Well, he does pretty well. I suppose it's at this point that I've become somewhat delinquent in my reviews of ultra indie films (and ultra-indie re-edits) of late. To be sure, since Kasper sent me this DVD, Donnie has rejoined the New Kids on the Block (a sure sign of the coming Apocalypse, I have no doubt) and Kwanten has found himself naked with a series of beautiful women on True Blood (what an occupation). Needless to say, it's taken some time. I mention this because, as I was watching his version of Dead Silence I started to wonder what I was going to tell this kid... after all, I wasn't noticing much of a difference. After a while, things started to phase in and out quite smoothly from what I knew of the original film and what I was seeing on the screen. Kasper has done something interesting here, knowing when to leave the film alone to tell its story and when to embellish and replace. Most notably, he does this all with a seamless editing style that feels professional.
To be fair and honest (as opposed to Ravens Fair and Hostile), a good bit of this credit should go to original editor Michael N. Knue as well as Whannel and Wan, the actual creators of this film. However, just as I can't give our re-editor all of the credit, I also can't give him a whole lot of the blame. Dead Silence is fun, sure, and it has its fair share of startles and suspense, but it's far from a perfect film. Jason's editing doesn't suddenly remove the flaws of this puppet piece, but here's the thing... Jason's editing also doesn't make the film any worse. With his efforts, these DVD Extras can be seen as part of the overall film... something of a Director's Cut without the involvement of the director himself. Is this Jason Kasper's own film? No. Nor would he claim it to be. However, what he does with someone else's footage makes me interested enough to see what he might do with a film of his own.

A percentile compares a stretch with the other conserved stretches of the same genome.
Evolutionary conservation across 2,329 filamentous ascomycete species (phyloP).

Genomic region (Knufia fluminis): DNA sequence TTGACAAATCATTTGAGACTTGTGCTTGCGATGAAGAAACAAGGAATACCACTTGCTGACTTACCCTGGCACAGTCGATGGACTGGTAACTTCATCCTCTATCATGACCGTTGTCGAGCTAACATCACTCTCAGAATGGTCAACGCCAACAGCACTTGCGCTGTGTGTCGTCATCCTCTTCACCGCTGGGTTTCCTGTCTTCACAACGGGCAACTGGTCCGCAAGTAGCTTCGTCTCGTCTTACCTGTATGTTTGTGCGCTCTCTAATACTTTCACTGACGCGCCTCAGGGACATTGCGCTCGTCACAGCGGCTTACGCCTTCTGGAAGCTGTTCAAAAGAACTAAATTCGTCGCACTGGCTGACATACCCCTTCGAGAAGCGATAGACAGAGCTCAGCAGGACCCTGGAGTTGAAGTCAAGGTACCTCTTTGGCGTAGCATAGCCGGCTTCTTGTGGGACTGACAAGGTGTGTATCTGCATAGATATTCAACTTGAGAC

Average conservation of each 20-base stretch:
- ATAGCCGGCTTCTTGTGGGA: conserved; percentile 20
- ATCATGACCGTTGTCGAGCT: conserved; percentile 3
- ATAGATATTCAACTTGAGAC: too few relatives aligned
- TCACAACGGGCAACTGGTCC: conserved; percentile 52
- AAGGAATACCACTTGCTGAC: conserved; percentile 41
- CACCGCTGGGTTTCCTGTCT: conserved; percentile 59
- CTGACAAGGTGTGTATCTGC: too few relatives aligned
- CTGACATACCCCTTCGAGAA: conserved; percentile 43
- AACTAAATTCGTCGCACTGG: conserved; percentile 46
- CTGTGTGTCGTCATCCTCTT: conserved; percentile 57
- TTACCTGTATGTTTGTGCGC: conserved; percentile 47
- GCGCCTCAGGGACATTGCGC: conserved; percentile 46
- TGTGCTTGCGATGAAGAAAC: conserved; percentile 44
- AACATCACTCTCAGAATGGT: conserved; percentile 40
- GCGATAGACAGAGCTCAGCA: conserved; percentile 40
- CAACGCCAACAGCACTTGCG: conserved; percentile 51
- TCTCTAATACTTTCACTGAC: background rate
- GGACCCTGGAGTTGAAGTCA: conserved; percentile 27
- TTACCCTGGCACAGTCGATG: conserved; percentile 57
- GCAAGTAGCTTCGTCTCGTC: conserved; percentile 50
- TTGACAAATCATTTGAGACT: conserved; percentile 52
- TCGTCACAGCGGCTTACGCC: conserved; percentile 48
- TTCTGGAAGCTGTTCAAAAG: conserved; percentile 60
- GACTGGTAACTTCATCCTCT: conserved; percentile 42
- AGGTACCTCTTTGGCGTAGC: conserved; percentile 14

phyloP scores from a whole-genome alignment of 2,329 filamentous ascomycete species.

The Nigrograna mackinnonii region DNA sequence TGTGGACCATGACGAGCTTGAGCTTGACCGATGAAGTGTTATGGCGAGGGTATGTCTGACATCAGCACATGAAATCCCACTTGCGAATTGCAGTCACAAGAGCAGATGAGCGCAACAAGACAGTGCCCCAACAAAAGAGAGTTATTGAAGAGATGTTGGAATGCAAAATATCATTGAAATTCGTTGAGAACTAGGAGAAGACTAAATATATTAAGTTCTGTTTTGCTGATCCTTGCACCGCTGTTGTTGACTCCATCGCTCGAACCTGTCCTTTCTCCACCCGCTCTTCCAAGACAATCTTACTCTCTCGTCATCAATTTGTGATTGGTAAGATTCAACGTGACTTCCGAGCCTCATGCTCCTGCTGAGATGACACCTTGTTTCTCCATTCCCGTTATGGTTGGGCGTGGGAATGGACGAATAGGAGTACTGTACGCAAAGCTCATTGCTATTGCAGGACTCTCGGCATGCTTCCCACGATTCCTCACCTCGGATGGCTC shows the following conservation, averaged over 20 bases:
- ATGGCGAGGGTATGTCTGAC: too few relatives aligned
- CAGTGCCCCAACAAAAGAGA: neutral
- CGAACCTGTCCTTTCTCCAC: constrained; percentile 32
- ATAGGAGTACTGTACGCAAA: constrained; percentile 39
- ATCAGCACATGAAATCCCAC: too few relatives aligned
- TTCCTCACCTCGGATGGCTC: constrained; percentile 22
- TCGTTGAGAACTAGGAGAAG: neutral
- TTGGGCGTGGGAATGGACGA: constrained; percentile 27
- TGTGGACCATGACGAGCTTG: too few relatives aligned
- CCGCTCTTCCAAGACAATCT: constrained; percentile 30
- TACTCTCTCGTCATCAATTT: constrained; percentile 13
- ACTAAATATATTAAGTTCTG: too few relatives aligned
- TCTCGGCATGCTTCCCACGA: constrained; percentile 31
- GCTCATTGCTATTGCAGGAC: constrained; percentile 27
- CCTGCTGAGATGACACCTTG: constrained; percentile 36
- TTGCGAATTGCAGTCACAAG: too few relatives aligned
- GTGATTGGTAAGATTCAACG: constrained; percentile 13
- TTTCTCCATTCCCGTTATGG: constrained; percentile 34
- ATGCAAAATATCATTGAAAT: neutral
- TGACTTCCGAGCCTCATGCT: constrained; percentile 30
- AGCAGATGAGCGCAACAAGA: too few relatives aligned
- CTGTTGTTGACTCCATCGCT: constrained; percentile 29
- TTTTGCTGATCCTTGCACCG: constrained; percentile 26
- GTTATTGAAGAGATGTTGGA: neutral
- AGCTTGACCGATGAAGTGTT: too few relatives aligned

Dead Silence, like Saw, is flawed in any version, but it's also fun in either version (something later entries in the Saw "Trilogy" simply have not been). It was still interesting to see the Ventriloquist's Doll from Saw ("the OTHER Billy"), still fun to see the startling images and laugh at the easy-to-make cracks about Child's Play and Goosebumps. Somehow this time out it's just a little bit more fun and sensible after having the altered versions back in with the original film. It still may not be "perfect", but I would vote that Dead Silence: The Perfect Cut is pretty well on-par with the original film, earning Three Stars out of Five. Nice work, amigo. Now, if you'll excuse me, I've got to close now. All the sound has been sucked out of the room I'm in and my wife's Russian Dolls are looking at me funny. Damn. And I was about to watch Star Doors again! See you in the next reel.